The following flowchart makes this clear. The flowchart has been divided into three parts, depending on the area, to keep it neat.

Some examples to clarify. Suppose the elevator is one floor1 and somebody requests on floor2 presses the 2UP button. Yet when he steps into the lift, he changes his mind and decides to go to the base floor. How will our algorithm handle this situation ? After pressing 2UP, our elevator will respond and travel to floor 2. On arrival, flags 2 and 2UP are cleared. Being in an upward motion, if in the meantime a customer on floor 3 demands the lift, the lift will first go upwards before returning to floor 1 as the first customer asked. 
Note that in some branches, the direction bit is adjusted, indicating that the sense in which the algorithm is looking for requests is reversed. This proved to be helpful later on in the program in special situations. 
For instance, consider the case in the previous situation, but now the customer pushes the 2DOWN button. The lift will mount, but on arrival flag 2 DOWN will not be cleared, as programmed in the ClearFlags register. Only 2 and 2UP might be cleared, but they weren’t set. The stop block is left and the programs returns to the idle state. Yet, it sees that there is still a flag set. Thus the requested level is still determined, this time branch 3 is started and now the program will see that flag 2 DOWN is still set and it will change the direction bit. Stopping procedure is left, idle invoked, yet a flag is still set. Now branch 4 of the elevator algorithm is read, and now the lift sees that flag 1 is set and will travel downwards.
As you might notice, at the end of each branch of the algorithm, there is one more line containing the coordinates of the floor itself. This is only used as a certain safety that the program will always leave the procedure. If the flags are properly set and the area determined right, the last line will never be read.
This algorithm enables the elevator to determine where to stop first and essentially provides the lift with some brains. It proved to be robust and handle all requests and special situations properly.

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Variable Speed

In order to limit the g-forces to which passengers are exposed during the start and arrival of the elevator at a floor, a procedure was included to be able to alter the speed of the elevator. The idea was the following: accelerate the elevator initially at a predetermined rate, then continue to travel at maximum speed once reached, and slow down once the floor is almost reached.
The speed of the elevator is mainly dependant on the voltage at the motor's stator terminals, the weight of the elevator the direction of motion. The second factor is not controlled by our installation, the first is an easy modified parameter. Thus altering the duty cycle allows us to accelerate and decelerate the elevator. Four constants were defined in order to adjust the duty cycle. Two for each direction, in order to take into account the fact that a same duty cycle causes the elevator to descend faster than to ascend. Two per direction, in order to allow the freedom to control the acceleration separately from the deceleration. Consequently, the constants DutyConstant1U and DutyConstant2U (for acceleration and deceleration) in the upward sweep, and DutyConstant1D and DutyConstant2D, were defined and experimentally adjusted.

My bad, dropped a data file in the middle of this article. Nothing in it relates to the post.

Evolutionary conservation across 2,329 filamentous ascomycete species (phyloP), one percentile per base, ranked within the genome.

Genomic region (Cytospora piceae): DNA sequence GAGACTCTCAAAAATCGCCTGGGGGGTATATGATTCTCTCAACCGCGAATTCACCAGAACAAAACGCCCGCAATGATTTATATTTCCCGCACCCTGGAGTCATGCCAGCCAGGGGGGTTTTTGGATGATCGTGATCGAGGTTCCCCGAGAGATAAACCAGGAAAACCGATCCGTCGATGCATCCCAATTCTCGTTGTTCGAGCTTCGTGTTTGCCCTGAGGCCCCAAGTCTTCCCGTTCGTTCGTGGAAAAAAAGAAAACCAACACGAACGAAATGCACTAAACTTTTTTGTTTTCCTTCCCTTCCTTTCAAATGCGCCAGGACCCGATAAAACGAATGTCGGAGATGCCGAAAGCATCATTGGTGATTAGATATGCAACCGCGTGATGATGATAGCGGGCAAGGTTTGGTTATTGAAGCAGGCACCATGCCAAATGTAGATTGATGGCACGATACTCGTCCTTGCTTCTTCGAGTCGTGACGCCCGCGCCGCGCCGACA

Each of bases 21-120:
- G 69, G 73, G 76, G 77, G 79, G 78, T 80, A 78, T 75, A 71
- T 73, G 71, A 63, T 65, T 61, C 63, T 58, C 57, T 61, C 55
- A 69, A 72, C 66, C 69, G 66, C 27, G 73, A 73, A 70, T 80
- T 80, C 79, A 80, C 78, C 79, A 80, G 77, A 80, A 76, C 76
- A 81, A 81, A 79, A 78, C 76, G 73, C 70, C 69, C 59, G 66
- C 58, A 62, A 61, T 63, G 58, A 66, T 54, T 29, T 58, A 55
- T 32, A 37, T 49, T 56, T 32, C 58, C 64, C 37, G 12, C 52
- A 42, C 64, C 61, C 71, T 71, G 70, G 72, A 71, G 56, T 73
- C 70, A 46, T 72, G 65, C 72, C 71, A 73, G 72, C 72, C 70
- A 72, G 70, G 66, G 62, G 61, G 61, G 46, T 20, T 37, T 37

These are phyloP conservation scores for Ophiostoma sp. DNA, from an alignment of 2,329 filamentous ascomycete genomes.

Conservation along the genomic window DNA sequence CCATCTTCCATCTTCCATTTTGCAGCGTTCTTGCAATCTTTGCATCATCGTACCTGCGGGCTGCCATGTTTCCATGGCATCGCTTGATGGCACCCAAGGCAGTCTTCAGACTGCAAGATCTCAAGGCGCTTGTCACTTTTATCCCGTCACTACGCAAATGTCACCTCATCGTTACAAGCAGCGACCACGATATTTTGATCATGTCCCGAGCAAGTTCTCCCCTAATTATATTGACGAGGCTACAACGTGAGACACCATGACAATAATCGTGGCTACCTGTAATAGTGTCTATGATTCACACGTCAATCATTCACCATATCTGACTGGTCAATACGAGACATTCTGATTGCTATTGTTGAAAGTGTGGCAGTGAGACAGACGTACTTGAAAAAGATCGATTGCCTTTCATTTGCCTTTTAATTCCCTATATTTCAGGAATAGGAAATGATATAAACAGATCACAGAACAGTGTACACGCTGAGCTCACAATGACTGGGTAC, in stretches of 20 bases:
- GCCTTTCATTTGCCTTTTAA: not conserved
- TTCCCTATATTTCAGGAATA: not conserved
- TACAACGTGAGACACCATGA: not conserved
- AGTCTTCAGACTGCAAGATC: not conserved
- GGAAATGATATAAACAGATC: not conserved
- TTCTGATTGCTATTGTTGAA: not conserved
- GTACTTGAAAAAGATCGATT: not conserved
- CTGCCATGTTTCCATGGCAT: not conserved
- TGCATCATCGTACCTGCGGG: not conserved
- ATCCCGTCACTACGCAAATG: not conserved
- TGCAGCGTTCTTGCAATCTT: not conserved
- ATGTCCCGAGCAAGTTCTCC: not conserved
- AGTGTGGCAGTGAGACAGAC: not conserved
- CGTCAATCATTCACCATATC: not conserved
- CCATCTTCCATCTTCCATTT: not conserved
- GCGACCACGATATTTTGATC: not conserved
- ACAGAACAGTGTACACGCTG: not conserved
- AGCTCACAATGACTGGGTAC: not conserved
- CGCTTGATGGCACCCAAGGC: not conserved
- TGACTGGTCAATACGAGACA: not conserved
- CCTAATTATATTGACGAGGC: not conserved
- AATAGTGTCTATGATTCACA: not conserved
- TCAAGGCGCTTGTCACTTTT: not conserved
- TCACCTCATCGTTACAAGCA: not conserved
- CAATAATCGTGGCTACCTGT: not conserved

Both AdjustAscendingSpeed and AdjustDescendingSpeed can be simplified and represent as follows in the flowchart. The increase and decrease duty cycle blocks represent the changing of the duty cycle value by one of the four constants described above.

 As shown, to control the ascending speed, the duty cycle is augmented initially until the maximum is reached. As soon as the elevator approaches the destination close enough, prescribed by the value of register "DistanceMin", the duty cycle is gradually reduced. A minimum is also set, in order to prevent that the elevator no longer moves because the voltage at the stator terminals is too low.
This procedure allows the speed of the elevator to be variable and to safely depart from and arrive at a floor.

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Emergency Procedure

In order to handle unexpected situations and prevent damage to the installation, two sensors were placed at the bottom and top of the lift. If, for any odd reason, the lift doesn't stop on the bottom or top floor and hits the ceiling or bottom, the sensors detect this and send this information to the controller. Here, it is handled as an interrupt: the normal course of the program is immediately interrupted and a special procedure is invoked.
 Initially, the duty cycle is set to zero in order to halt the lift. Then, it is detected if the ceiling or bottom of the lift shaft has been reached. Depending on this, the lift will be asked to start moving up or down. The flags are all cleared but one, namely the flag for floor 1 or 3 , again depending on where the interrupt came from. Afterwards, the normal program is once again resumed. All the other flags have been cleared now and the elevator will travel to the closest floor (1 or 3) and will wait there, ready for normal use once again.
 A flowchart is presented.